Protecting the beautiful rivers, wild lands and legendary botanical diversity of Oregon's Kalmiopsis Country

In search of the Kalmiopsis

We are reminded that being open to wild places often yields unexpected gifts. On May 3rd, in search of soft light to photograph the illusive Kalmiopsis leachiana, Dick and Gwen Adams made the 17 mile (often bone jarring) drive from the Redwood Highway (199) at Selma, down the Wild and Scenic Illinois River, to the Illinois River Trail trailhead at Briggs Creek. From there they hiked into the Kalmiopsis Wilderness to the York Creek Botanical Area (2.5 miles).

The anticipated soft light evolved into a showery day, with cold blustery winds, rainbows and intense colors and their awe on first seeing the Kalmiopsis must have been similar to that of Lilla Leach, the pioneering botantist who first identified the rare shrub in the Kalmiopsis Wilderness in 1930.  Here’s their description and photos of the day:

We trudged to York Creek yesterday and upon rounding the bend were greeted with the glorious but wet and bedraggled kalmiopsis. Wind and rain compromised the photography but we had a wonderful time. Gwen would hold one umbrella, I’d wipe the lens and we both were just in awe. I love that place.

Kalmiopsis leachiana at the York Creek Botanical Area—bedraggled, wind blown and glorious. Richard Adams.
A decade after the Biscuit Fire, wildflowers, shrubs and young trees are re-coloniziing the area but this long abandoned mine site is more problematic. Richard Adams photo.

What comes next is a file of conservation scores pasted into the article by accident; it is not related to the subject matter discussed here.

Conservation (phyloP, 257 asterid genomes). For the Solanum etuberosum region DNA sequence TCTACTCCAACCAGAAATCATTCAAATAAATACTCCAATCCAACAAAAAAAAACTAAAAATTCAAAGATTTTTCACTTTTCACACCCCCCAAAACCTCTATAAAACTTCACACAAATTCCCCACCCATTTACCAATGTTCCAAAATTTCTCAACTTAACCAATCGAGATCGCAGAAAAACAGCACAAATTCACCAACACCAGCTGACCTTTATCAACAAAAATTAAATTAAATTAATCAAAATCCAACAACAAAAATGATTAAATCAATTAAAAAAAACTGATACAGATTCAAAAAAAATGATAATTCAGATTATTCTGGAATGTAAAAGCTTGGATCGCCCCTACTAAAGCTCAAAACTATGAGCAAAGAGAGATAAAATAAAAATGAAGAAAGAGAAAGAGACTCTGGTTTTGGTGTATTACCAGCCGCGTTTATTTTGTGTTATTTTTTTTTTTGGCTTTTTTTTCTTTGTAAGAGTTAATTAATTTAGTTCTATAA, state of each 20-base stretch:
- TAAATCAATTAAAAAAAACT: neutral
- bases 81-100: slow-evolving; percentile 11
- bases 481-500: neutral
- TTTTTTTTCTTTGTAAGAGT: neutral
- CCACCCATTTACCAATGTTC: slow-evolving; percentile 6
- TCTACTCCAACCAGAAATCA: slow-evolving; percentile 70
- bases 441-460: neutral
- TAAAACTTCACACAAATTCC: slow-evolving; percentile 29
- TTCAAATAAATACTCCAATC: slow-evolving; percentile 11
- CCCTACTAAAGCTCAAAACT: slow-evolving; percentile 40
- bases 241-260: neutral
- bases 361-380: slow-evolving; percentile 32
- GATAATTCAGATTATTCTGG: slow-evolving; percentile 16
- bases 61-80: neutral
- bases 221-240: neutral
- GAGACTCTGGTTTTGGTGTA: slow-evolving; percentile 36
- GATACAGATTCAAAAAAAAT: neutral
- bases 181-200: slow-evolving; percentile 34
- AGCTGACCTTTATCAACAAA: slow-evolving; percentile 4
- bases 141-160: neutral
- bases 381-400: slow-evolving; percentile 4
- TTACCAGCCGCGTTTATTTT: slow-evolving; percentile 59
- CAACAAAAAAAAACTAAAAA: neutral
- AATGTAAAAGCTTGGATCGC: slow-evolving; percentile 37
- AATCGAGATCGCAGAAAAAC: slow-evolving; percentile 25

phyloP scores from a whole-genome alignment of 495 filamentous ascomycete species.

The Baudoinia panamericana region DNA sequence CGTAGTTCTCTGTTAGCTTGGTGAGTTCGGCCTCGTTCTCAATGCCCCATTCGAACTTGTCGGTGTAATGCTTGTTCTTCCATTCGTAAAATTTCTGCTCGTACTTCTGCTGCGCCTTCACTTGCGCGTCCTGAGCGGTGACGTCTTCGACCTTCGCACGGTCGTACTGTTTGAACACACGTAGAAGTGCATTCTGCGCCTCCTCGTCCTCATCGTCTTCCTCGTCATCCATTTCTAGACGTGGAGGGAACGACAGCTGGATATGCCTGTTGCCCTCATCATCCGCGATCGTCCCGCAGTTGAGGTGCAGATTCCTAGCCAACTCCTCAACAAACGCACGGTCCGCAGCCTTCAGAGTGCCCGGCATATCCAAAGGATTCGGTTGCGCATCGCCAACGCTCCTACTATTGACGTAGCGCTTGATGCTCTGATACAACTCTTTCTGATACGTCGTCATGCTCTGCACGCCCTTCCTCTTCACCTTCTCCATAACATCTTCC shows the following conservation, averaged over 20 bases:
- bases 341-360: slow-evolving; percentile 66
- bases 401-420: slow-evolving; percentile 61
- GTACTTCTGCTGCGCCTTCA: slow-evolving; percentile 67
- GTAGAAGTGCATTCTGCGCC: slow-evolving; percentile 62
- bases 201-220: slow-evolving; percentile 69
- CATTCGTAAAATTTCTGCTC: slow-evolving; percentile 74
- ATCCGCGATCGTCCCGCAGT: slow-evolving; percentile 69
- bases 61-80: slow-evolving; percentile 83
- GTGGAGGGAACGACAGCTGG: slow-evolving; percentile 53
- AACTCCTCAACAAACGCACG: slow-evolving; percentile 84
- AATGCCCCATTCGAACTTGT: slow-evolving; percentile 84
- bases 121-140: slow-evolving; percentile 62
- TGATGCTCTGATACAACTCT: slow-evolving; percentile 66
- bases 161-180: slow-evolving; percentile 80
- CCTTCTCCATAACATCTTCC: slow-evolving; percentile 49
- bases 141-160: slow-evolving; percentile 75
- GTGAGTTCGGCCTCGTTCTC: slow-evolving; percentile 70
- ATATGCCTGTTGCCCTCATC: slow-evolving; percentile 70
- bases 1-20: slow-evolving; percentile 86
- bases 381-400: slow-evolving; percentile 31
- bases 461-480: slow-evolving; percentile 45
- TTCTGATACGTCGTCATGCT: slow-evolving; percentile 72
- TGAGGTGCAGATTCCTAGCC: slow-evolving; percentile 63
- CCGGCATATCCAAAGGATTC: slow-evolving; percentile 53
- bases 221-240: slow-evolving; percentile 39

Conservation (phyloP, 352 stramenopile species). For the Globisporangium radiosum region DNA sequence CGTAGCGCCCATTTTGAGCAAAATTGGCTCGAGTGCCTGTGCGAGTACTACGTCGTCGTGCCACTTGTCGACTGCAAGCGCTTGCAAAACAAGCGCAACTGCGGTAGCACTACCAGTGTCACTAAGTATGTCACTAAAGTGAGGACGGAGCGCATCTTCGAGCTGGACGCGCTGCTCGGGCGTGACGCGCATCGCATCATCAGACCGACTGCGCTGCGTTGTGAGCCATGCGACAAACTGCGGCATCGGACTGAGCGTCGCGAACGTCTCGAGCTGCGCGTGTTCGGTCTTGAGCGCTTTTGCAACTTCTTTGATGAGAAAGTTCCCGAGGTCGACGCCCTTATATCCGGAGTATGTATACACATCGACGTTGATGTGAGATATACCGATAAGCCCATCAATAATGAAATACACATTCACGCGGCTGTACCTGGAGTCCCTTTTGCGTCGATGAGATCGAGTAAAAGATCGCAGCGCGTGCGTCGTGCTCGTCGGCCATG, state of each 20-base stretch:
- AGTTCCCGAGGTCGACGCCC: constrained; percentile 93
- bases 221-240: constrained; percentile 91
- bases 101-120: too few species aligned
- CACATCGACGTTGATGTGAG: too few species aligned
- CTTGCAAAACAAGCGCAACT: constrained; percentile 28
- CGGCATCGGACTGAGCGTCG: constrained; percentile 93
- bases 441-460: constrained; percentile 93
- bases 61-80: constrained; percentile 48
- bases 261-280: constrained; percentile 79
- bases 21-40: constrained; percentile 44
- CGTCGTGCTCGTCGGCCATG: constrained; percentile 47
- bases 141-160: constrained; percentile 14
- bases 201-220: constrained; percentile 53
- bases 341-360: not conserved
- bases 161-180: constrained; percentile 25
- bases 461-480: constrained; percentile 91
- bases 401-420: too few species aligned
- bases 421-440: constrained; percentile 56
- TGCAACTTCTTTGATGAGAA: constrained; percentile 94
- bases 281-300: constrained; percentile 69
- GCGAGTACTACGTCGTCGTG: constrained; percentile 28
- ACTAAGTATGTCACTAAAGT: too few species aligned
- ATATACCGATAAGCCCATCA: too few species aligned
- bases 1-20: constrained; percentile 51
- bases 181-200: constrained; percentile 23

False Solomon's Seal. Richard Adams.
Thin strips of bright red bark indicate life in this ancient manzanita along the Illinois River Trail. Richard Adams.
Elegant mariposa lily, Illinois River Trail. Richard Adams.
The brilliant red of indian paintbrush was intensified by the rain and gray. Richard Adams..
The rain intensified the color of new oak leaves. Richard Adams.

Read more about Kalmiopsis leachiana, it’s discovery by Lilla Leach in 1930,  and the fascinating geologic and evolutionary history of Kalmiopsis country at the Conifer Country. Highly recommended and wonderfully written.

According to William Sullivan, the hike to the York Creek Creek Botanical Area is an easy 5 miles round trip. Of course most people make the hike in warm sunny weather and by then the York Creek Kalmiopsis can be sunburned and shriveled.

Below the Botanical Area, York Creek flows into the “Wild” section of the Illinois River forming a Class IV+ rapid.  Read about the Wild Illinois River on American Whitewater.


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